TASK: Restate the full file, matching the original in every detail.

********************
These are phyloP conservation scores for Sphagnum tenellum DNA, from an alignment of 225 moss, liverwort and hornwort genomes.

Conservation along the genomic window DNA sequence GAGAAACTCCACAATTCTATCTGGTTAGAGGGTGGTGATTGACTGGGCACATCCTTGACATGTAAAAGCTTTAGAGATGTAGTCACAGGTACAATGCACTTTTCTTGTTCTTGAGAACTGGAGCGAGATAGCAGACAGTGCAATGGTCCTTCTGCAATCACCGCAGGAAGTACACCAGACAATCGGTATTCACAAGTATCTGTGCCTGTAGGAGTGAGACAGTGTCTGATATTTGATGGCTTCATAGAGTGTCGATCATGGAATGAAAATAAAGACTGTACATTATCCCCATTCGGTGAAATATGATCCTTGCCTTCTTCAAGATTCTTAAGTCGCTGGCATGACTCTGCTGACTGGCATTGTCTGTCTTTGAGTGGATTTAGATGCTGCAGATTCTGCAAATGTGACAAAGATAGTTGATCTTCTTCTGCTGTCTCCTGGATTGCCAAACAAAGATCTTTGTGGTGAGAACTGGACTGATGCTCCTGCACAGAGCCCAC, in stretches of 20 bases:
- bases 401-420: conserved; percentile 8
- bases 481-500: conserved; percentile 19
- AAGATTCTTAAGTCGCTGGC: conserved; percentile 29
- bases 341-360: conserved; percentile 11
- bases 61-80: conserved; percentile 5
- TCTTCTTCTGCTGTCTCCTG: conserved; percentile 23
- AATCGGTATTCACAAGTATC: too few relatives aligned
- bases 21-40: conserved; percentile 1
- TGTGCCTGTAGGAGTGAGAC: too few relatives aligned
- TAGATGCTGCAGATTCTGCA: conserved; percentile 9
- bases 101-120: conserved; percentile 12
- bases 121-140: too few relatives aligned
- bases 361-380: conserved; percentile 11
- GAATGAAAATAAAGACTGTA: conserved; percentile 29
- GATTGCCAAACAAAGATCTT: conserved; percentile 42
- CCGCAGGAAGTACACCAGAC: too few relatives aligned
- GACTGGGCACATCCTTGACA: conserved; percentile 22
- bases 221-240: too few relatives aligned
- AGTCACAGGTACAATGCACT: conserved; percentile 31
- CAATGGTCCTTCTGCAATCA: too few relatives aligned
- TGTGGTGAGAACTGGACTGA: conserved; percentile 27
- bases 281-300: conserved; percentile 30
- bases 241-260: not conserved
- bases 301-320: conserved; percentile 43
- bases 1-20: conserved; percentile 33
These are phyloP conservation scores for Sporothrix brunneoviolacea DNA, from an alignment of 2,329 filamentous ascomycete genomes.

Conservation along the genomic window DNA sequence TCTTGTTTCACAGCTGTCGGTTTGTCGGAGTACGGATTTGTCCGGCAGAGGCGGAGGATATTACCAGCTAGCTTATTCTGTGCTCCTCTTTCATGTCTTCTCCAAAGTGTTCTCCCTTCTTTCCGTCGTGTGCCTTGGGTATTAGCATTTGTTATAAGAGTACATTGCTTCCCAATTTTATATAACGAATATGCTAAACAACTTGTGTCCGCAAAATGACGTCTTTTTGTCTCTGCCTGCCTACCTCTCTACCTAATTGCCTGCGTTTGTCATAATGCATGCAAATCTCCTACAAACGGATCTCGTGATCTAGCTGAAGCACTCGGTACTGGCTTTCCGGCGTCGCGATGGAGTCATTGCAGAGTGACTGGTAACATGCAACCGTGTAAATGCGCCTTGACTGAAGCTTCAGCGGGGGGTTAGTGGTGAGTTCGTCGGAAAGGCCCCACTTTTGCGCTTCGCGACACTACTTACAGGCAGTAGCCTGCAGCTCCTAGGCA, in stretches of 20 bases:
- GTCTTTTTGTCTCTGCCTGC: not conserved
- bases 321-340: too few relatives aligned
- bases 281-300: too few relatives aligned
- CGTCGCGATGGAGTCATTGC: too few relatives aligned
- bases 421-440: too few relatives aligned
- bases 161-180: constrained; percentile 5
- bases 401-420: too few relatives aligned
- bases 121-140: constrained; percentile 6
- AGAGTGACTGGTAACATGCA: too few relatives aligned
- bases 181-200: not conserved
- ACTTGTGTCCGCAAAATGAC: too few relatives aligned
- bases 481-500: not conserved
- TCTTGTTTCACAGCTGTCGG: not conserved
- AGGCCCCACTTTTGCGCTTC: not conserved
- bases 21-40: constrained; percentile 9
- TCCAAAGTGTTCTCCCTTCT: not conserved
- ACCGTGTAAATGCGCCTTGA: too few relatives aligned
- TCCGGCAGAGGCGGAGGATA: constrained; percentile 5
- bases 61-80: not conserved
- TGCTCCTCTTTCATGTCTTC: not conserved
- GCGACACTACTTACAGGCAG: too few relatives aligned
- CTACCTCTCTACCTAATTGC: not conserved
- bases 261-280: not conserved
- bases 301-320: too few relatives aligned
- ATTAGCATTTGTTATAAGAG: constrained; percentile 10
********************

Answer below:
These are phyloP conservation scores for Sphagnum tenellum DNA, from an alignment of 225 moss, liverwort and hornwort genomes.

Conservation along the genomic window DNA sequence GAGAAACTCCACAATTCTATCTGGTTAGAGGGTGGTGATTGACTGGGCACATCCTTGACATGTAAAAGCTTTAGAGATGTAGTCACAGGTACAATGCACTTTTCTTGTTCTTGAGAACTGGAGCGAGATAGCAGACAGTGCAATGGTCCTTCTGCAATCACCGCAGGAAGTACACCAGACAATCGGTATTCACAAGTATCTGTGCCTGTAGGAGTGAGACAGTGTCTGATATTTGATGGCTTCATAGAGTGTCGATCATGGAATGAAAATAAAGACTGTACATTATCCCCATTCGGTGAAATATGATCCTTGCCTTCTTCAAGATTCTTAAGTCGCTGGCATGACTCTGCTGACTGGCATTGTCTGTCTTTGAGTGGATTTAGATGCTGCAGATTCTGCAAATGTGACAAAGATAGTTGATCTTCTTCTGCTGTCTCCTGGATTGCCAAACAAAGATCTTTGTGGTGAGAACTGGACTGATGCTCCTGCACAGAGCCCAC, in stretches of 20 bases:
- bases 401-420: conserved; percentile 8
- bases 481-500: conserved; percentile 19
- AAGATTCTTAAGTCGCTGGC: conserved; percentile 29
- bases 341-360: conserved; percentile 11
- bases 61-80: conserved; percentile 5
- TCTTCTTCTGCTGTCTCCTG: conserved; percentile 23
- AATCGGTATTCACAAGTATC: too few relatives aligned
- bases 21-40: conserved; percentile 1
- TGTGCCTGTAGGAGTGAGAC: too few relatives aligned
- TAGATGCTGCAGATTCTGCA: conserved; percentile 9
- bases 101-120: conserved; percentile 12
- bases 121-140: too few relatives aligned
- bases 361-380: conserved; percentile 11
- GAATGAAAATAAAGACTGTA: conserved; percentile 29
- GATTGCCAAACAAAGATCTT: conserved; percentile 42
- CCGCAGGAAGTACACCAGAC: too few relatives aligned
- GACTGGGCACATCCTTGACA: conserved; percentile 22
- bases 221-240: too few relatives aligned
- AGTCACAGGTACAATGCACT: conserved; percentile 31
- CAATGGTCCTTCTGCAATCA: too few relatives aligned
- TGTGGTGAGAACTGGACTGA: conserved; percentile 27
- bases 281-300: conserved; percentile 30
- bases 241-260: not conserved
- bases 301-320: conserved; percentile 43
- bases 1-20: conserved; percentile 33
These are phyloP conservation scores for Sporothrix brunneoviolacea DNA, from an alignment of 2,329 filamentous ascomycete genomes.

Conservation along the genomic window DNA sequence TCTTGTTTCACAGCTGTCGGTTTGTCGGAGTACGGATTTGTCCGGCAGAGGCGGAGGATATTACCAGCTAGCTTATTCTGTGCTCCTCTTTCATGTCTTCTCCAAAGTGTTCTCCCTTCTTTCCGTCGTGTGCCTTGGGTATTAGCATTTGTTATAAGAGTACATTGCTTCCCAATTTTATATAACGAATATGCTAAACAACTTGTGTCCGCAAAATGACGTCTTTTTGTCTCTGCCTGCCTACCTCTCTACCTAATTGCCTGCGTTTGTCATAATGCATGCAAATCTCCTACAAACGGATCTCGTGATCTAGCTGAAGCACTCGGTACTGGCTTTCCGGCGTCGCGATGGAGTCATTGCAGAGTGACTGGTAACATGCAACCGTGTAAATGCGCCTTGACTGAAGCTTCAGCGGGGGGTTAGTGGTGAGTTCGTCGGAAAGGCCCCACTTTTGCGCTTCGCGACACTACTTACAGGCAGTAGCCTGCAGCTCCTAGGCA, in stretches of 20 bases:
- GTCTTTTTGTCTCTGCCTGC: not conserved
- bases 321-340: too few relatives aligned
- bases 281-300: too few relatives aligned
- CGTCGCGATGGAGTCATTGC: too few relatives aligned
- bases 421-440: too few relatives aligned
- bases 161-180: constrained; percentile 5
- bases 401-420: too few relatives aligned
- bases 121-140: constrained; percentile 6
- AGAGTGACTGGTAACATGCA: too few relatives aligned
- bases 181-200: not conserved
- ACTTGTGTCCGCAAAATGAC: too few relatives aligned
- bases 481-500: not conserved
- TCTTGTTTCACAGCTGTCGG: not conserved
- AGGCCCCACTTTTGCGCTTC: not conserved
- bases 21-40: constrained; percentile 9
- TCCAAAGTGTTCTCCCTTCT: not conserved
- ACCGTGTAAATGCGCCTTGA: too few relatives aligned
- TCCGGCAGAGGCGGAGGATA: constrained; percentile 5
- bases 61-80: not conserved
- TGCTCCTCTTTCATGTCTTC: not conserved
- GCGACACTACTTACAGGCAG: too few relatives aligned
- CTACCTCTCTACCTAATTGC: not conserved
- bases 261-280: not conserved
- bases 301-320: too few relatives aligned
- ATTAGCATTTGTTATAAGAG: constrained; percentile 10